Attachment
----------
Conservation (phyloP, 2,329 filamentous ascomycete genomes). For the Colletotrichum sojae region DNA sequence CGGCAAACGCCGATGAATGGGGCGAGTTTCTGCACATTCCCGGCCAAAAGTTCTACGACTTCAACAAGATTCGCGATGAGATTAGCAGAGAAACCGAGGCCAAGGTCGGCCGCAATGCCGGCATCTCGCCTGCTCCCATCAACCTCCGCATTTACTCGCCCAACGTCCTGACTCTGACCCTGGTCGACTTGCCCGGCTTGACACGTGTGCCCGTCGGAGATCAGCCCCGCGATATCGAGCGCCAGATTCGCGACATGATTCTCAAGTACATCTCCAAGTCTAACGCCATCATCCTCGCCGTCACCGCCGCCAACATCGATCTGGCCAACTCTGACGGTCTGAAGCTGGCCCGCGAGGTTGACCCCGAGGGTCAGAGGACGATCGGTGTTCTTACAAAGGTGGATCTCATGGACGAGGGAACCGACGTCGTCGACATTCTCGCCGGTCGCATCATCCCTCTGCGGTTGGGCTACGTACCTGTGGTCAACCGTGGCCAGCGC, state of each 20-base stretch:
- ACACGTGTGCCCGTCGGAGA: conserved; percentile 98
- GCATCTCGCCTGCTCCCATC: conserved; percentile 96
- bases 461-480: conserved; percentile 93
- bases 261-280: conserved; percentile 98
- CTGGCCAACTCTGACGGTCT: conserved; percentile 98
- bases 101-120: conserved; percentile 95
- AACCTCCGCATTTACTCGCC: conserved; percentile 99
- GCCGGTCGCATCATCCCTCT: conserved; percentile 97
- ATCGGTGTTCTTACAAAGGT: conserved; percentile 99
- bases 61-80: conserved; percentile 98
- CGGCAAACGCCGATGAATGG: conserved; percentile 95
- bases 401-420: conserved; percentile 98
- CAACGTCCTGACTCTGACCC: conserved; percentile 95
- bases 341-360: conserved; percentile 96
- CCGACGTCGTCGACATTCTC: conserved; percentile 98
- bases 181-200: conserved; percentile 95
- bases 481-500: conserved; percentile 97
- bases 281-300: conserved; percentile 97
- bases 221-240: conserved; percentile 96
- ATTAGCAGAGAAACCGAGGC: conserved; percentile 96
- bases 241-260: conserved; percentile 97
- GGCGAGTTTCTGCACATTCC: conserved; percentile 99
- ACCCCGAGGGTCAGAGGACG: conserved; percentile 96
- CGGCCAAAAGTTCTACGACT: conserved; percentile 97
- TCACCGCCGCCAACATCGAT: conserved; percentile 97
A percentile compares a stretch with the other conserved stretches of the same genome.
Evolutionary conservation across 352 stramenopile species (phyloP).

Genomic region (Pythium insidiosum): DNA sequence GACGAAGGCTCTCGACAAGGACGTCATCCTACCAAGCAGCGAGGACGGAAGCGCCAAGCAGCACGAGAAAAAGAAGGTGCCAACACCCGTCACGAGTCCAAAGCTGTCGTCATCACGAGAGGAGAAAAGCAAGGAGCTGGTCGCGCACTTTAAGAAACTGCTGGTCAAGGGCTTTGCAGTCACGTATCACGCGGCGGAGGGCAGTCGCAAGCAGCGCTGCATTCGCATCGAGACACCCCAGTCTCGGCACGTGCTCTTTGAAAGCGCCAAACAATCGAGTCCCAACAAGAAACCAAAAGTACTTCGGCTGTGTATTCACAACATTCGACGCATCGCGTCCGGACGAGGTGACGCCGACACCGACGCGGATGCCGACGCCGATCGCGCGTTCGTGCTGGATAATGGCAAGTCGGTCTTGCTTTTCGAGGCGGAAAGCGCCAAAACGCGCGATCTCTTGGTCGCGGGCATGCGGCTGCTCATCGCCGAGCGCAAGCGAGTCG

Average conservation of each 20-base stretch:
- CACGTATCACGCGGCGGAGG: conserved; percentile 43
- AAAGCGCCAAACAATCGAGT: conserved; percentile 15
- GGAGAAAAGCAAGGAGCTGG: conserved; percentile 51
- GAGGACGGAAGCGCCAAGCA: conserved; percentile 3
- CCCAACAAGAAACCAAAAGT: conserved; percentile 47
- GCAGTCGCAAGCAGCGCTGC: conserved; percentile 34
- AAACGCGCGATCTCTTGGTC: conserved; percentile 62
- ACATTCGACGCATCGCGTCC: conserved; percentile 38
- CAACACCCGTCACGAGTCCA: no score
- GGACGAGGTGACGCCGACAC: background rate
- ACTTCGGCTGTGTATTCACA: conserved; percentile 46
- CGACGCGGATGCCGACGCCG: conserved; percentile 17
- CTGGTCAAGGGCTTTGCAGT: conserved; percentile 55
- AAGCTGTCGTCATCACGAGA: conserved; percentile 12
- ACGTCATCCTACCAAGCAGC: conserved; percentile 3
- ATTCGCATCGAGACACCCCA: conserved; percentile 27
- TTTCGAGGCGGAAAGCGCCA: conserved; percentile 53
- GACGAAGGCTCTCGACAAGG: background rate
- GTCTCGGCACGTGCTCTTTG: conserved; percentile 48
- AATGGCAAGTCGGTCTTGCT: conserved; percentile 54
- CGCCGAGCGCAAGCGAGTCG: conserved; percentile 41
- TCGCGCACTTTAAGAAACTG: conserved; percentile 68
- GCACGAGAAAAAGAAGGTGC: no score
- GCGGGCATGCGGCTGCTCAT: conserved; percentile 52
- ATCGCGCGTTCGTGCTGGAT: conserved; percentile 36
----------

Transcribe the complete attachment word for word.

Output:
Conservation (phyloP, 2,329 filamentous ascomycete genomes). For the Colletotrichum sojae region DNA sequence CGGCAAACGCCGATGAATGGGGCGAGTTTCTGCACATTCCCGGCCAAAAGTTCTACGACTTCAACAAGATTCGCGATGAGATTAGCAGAGAAACCGAGGCCAAGGTCGGCCGCAATGCCGGCATCTCGCCTGCTCCCATCAACCTCCGCATTTACTCGCCCAACGTCCTGACTCTGACCCTGGTCGACTTGCCCGGCTTGACACGTGTGCCCGTCGGAGATCAGCCCCGCGATATCGAGCGCCAGATTCGCGACATGATTCTCAAGTACATCTCCAAGTCTAACGCCATCATCCTCGCCGTCACCGCCGCCAACATCGATCTGGCCAACTCTGACGGTCTGAAGCTGGCCCGCGAGGTTGACCCCGAGGGTCAGAGGACGATCGGTGTTCTTACAAAGGTGGATCTCATGGACGAGGGAACCGACGTCGTCGACATTCTCGCCGGTCGCATCATCCCTCTGCGGTTGGGCTACGTACCTGTGGTCAACCGTGGCCAGCGC, state of each 20-base stretch:
- ACACGTGTGCCCGTCGGAGA: conserved; percentile 98
- GCATCTCGCCTGCTCCCATC: conserved; percentile 96
- bases 461-480: conserved; percentile 93
- bases 261-280: conserved; percentile 98
- CTGGCCAACTCTGACGGTCT: conserved; percentile 98
- bases 101-120: conserved; percentile 95
- AACCTCCGCATTTACTCGCC: conserved; percentile 99
- GCCGGTCGCATCATCCCTCT: conserved; percentile 97
- ATCGGTGTTCTTACAAAGGT: conserved; percentile 99
- bases 61-80: conserved; percentile 98
- CGGCAAACGCCGATGAATGG: conserved; percentile 95
- bases 401-420: conserved; percentile 98
- CAACGTCCTGACTCTGACCC: conserved; percentile 95
- bases 341-360: conserved; percentile 96
- CCGACGTCGTCGACATTCTC: conserved; percentile 98
- bases 181-200: conserved; percentile 95
- bases 481-500: conserved; percentile 97
- bases 281-300: conserved; percentile 97
- bases 221-240: conserved; percentile 96
- ATTAGCAGAGAAACCGAGGC: conserved; percentile 96
- bases 241-260: conserved; percentile 97
- GGCGAGTTTCTGCACATTCC: conserved; percentile 99
- ACCCCGAGGGTCAGAGGACG: conserved; percentile 96
- CGGCCAAAAGTTCTACGACT: conserved; percentile 97
- TCACCGCCGCCAACATCGAT: conserved; percentile 97
A percentile compares a stretch with the other conserved stretches of the same genome.
Evolutionary conservation across 352 stramenopile species (phyloP).

Genomic region (Pythium insidiosum): DNA sequence GACGAAGGCTCTCGACAAGGACGTCATCCTACCAAGCAGCGAGGACGGAAGCGCCAAGCAGCACGAGAAAAAGAAGGTGCCAACACCCGTCACGAGTCCAAAGCTGTCGTCATCACGAGAGGAGAAAAGCAAGGAGCTGGTCGCGCACTTTAAGAAACTGCTGGTCAAGGGCTTTGCAGTCACGTATCACGCGGCGGAGGGCAGTCGCAAGCAGCGCTGCATTCGCATCGAGACACCCCAGTCTCGGCACGTGCTCTTTGAAAGCGCCAAACAATCGAGTCCCAACAAGAAACCAAAAGTACTTCGGCTGTGTATTCACAACATTCGACGCATCGCGTCCGGACGAGGTGACGCCGACACCGACGCGGATGCCGACGCCGATCGCGCGTTCGTGCTGGATAATGGCAAGTCGGTCTTGCTTTTCGAGGCGGAAAGCGCCAAAACGCGCGATCTCTTGGTCGCGGGCATGCGGCTGCTCATCGCCGAGCGCAAGCGAGTCG

Average conservation of each 20-base stretch:
- CACGTATCACGCGGCGGAGG: conserved; percentile 43
- AAAGCGCCAAACAATCGAGT: conserved; percentile 15
- GGAGAAAAGCAAGGAGCTGG: conserved; percentile 51
- GAGGACGGAAGCGCCAAGCA: conserved; percentile 3
- CCCAACAAGAAACCAAAAGT: conserved; percentile 47
- GCAGTCGCAAGCAGCGCTGC: conserved; percentile 34
- AAACGCGCGATCTCTTGGTC: conserved; percentile 62
- ACATTCGACGCATCGCGTCC: conserved; percentile 38
- CAACACCCGTCACGAGTCCA: no score
- GGACGAGGTGACGCCGACAC: background rate
- ACTTCGGCTGTGTATTCACA: conserved; percentile 46
- CGACGCGGATGCCGACGCCG: conserved; percentile 17
- CTGGTCAAGGGCTTTGCAGT: conserved; percentile 55
- AAGCTGTCGTCATCACGAGA: conserved; percentile 12
- ACGTCATCCTACCAAGCAGC: conserved; percentile 3
- ATTCGCATCGAGACACCCCA: conserved; percentile 27
- TTTCGAGGCGGAAAGCGCCA: conserved; percentile 53
- GACGAAGGCTCTCGACAAGG: background rate
- GTCTCGGCACGTGCTCTTTG: conserved; percentile 48
- AATGGCAAGTCGGTCTTGCT: conserved; percentile 54
- CGCCGAGCGCAAGCGAGTCG: conserved; percentile 41
- TCGCGCACTTTAAGAAACTG: conserved; percentile 68
- GCACGAGAAAAAGAAGGTGC: no score
- GCGGGCATGCGGCTGCTCAT: conserved; percentile 52
- ATCGCGCGTTCGTGCTGGAT: conserved; percentile 36